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Trumpeters Bill Warfield and Randy Brecker have been friends for twenty years; it's high time they joined forces in a recording studio and began making beautiful music together. On Trumpet Story, Warfield's big-band homage to trumpeters and other musicians who have influenced him through the years, six-time Grammy Award winner Brecker solos on eight of ten numbers, several of which were written by Warfield with him in mind. The result is what Joe Listener might expectuniformly high-caliber jazz tastefully articulated by Brecker's all-purpose trumpet / flugelhorn and suitably amplified by Warfield's A-list ensemble and perceptive charts.
This is not, as one might reasonably expect from its name, an anthology of jazz trumpet from New Orleans to the present day but rather an invariably contemporary enterprise with bows not only toward a number of eminent trumpeters but to such notable composers as Herbie Hancock, Donald Brown, Joe Zawinul and Philip Sparke. Warfield, who solos handsomely on Sparke's easygoing "Flowerdale," arranged every number and wrote four: "When Janie Takes the Stand," "A Window That Shows Me the Moon," "In the Land of Chad and Barbie" and the winsome ballad "Carol" (for his wife). Brecker, for his part, composed the squishy "Sponge." A slightly abbreviated airplay version of "Janie" closes the album.
Besides Brecker, who is always in sync, the band's able soloists include guitarist Vic Juris ("Jamie," "Chad and Barbie," Zawinul's provocative "Pharaoh's Dance"), trombonist Tim Sessions ("Jamie"), bass trombonist Sam Burtis ("Sponge"), pianists Mike Eckroth (Hancock's "Speak Like a Child") and Art Hirahara ("Window"), alto Mike Migliore (Brown's charming "Theme for Malcolm"), tenors Mark Phaneuf ("Sponge," "Chad and Barbie") and Dave Riekenberg ("Carol") and baritone Matt Hong ("Pharaoh's Dance"). As every member of the ensemble is a seasoned pro whose unwavering focus is on the task at hand, there is no cause to single out or censure anyone.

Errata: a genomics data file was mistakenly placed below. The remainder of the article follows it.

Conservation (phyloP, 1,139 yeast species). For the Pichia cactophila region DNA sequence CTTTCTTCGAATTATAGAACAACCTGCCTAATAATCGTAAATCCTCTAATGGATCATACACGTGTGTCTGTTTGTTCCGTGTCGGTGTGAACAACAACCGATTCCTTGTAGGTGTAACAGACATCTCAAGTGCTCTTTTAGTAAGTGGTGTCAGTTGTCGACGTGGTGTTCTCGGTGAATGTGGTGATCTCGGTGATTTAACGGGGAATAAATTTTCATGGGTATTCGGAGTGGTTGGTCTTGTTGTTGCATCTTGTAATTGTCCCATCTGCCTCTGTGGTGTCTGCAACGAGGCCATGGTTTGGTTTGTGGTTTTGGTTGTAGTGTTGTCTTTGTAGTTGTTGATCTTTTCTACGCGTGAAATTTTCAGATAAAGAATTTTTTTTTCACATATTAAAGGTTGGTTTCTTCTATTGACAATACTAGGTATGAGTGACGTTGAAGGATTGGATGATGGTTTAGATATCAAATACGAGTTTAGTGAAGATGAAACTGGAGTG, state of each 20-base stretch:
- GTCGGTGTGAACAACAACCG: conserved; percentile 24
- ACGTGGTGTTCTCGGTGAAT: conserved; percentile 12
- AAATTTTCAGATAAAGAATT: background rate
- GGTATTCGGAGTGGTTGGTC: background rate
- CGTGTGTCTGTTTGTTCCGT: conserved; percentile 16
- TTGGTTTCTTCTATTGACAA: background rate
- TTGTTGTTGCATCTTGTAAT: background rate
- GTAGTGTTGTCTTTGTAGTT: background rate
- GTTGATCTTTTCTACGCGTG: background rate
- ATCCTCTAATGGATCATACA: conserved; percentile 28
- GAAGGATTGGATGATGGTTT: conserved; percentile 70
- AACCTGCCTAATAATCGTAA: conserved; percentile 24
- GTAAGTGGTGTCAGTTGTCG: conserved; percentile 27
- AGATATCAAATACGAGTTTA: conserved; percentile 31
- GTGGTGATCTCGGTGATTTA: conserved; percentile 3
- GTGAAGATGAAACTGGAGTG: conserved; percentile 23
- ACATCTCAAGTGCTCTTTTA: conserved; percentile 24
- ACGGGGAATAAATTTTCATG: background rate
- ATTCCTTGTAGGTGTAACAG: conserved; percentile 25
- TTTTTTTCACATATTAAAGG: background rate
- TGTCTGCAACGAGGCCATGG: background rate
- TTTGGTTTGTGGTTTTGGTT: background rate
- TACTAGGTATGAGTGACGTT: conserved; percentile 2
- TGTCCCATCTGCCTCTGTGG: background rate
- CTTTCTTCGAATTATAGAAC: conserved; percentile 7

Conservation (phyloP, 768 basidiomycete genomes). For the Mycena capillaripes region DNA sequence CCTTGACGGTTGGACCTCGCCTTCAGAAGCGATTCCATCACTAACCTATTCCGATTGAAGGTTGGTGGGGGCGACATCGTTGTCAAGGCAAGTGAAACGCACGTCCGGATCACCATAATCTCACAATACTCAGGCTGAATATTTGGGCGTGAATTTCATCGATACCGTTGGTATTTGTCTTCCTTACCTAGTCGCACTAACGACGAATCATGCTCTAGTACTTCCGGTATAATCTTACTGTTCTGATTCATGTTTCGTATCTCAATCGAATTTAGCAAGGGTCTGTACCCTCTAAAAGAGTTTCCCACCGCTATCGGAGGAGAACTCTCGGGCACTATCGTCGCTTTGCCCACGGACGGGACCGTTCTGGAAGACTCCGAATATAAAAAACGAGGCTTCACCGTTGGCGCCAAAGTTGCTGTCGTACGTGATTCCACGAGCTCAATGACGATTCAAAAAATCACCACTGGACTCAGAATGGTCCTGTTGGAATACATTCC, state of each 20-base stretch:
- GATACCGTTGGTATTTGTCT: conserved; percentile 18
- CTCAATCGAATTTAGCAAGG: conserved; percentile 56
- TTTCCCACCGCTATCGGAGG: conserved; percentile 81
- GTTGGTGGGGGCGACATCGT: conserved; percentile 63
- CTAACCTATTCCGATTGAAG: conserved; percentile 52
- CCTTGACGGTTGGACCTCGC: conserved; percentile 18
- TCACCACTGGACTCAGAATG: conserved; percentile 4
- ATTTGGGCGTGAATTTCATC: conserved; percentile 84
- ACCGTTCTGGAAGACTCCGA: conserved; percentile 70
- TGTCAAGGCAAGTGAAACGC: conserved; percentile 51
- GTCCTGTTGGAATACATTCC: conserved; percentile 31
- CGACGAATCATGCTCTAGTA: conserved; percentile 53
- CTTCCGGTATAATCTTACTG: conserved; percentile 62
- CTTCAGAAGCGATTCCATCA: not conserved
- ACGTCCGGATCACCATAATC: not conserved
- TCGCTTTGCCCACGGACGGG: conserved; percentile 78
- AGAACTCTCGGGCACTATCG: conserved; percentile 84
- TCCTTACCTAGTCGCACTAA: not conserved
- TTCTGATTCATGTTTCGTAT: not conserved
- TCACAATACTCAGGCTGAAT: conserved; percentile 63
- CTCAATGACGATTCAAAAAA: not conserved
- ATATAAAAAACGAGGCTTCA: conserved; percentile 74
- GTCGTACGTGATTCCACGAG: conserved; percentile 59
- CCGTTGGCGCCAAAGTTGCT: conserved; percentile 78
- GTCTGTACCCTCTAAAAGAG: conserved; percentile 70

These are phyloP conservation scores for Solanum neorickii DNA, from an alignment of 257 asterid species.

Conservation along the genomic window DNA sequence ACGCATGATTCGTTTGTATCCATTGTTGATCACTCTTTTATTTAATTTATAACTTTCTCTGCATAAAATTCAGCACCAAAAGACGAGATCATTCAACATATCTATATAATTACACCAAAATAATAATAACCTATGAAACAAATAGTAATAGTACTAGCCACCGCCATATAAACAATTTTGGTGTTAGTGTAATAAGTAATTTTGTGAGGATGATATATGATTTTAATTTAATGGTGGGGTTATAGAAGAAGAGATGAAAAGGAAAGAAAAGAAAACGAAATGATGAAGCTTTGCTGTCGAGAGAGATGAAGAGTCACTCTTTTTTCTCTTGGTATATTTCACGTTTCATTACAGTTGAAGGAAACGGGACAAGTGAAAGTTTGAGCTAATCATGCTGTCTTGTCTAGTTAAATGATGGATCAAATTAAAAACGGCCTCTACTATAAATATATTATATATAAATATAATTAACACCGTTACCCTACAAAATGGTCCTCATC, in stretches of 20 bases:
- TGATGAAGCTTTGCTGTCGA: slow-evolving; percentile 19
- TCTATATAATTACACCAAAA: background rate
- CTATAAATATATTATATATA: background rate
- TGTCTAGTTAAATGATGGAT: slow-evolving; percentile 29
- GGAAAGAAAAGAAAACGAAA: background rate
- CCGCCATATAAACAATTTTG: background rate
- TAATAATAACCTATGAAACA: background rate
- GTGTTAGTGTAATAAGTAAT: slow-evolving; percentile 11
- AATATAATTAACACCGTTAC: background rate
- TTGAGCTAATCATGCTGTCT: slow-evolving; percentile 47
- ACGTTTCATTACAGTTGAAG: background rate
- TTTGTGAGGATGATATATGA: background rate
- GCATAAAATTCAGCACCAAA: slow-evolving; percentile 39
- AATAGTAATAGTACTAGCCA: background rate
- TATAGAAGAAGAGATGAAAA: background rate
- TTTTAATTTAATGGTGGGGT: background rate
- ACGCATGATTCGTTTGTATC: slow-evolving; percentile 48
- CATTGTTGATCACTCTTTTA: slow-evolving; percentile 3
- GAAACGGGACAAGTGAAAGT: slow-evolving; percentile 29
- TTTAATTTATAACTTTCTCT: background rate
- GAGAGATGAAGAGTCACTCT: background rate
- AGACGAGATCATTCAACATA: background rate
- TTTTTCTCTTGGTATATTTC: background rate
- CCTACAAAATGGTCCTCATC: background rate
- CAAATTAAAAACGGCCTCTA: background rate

In sum, a splendid enterprise from start to finish. If there is a downside, it may be that Warfield now and again leans a tad too heavily on rock beats ("Jamie," "Sponge," "Pharaoh's Dance") but that is purely a matter of personal taste, certainly nothing to give rise to any equivocation or concern.
Track Listing: When Janie Takes the Stand; Speak Like a Child; A Window That Shows Me the Moon; Theme for Malcolm; Flowerdale; Sponge; In the Land of Chad and Barbie; Carol; Pharaoh’s Dance; When Janie Takes the Stand (edited airplay cut).
Personnel: Bill Warfield: composer, arranger, conductor, trumpet; Dave Chamberlain: associate conductor; Jon Owens: trumpet, flugelhorn; Glenn Drewes: trumpet, flugelhorn; Colin Brigstocke: trumpet, flugelhorn; Darryl Shaw: trumpet, flugelhorn; Bud Burridge: trumpet, flugelhorn; Mike Migliore, Dave Rickenberg, Mark Phaneuf, Matt Hong, Ada Rovatti: saxophones; Tim Harrison: flute, piano; Tim Sessions: trombone; Chris Rinaman: trombone; Charlie Gordon: trombone, bass trombone; Sam Burtis: bass trombone; Art Hirahara: piano; Mike Eckroth: piano; Vic Juris: electric, acoustic guitar; Gene Perla: electric, acoustic bass; Dmitri Kolesnik: acoustic bass; Scott Neumann: drums. Special guest artist – Randy Brecker, solo trumpet, flugelhorn, composer.
I love jazz because anything is possible; it has few rules and the best jazz breaks those ones. I prefer free improv because it doesn't really have any rules at all.
I was first exposed to jazz in my teens (in the late sixties).
The first jazz record I bought was Filles de Kilimanjaro by Miles Davis, shortly followed by Extrapolation by John McLaughlin.
My advice to new listeners is to listen as widely as possible and not to make snap judgments--stick with it.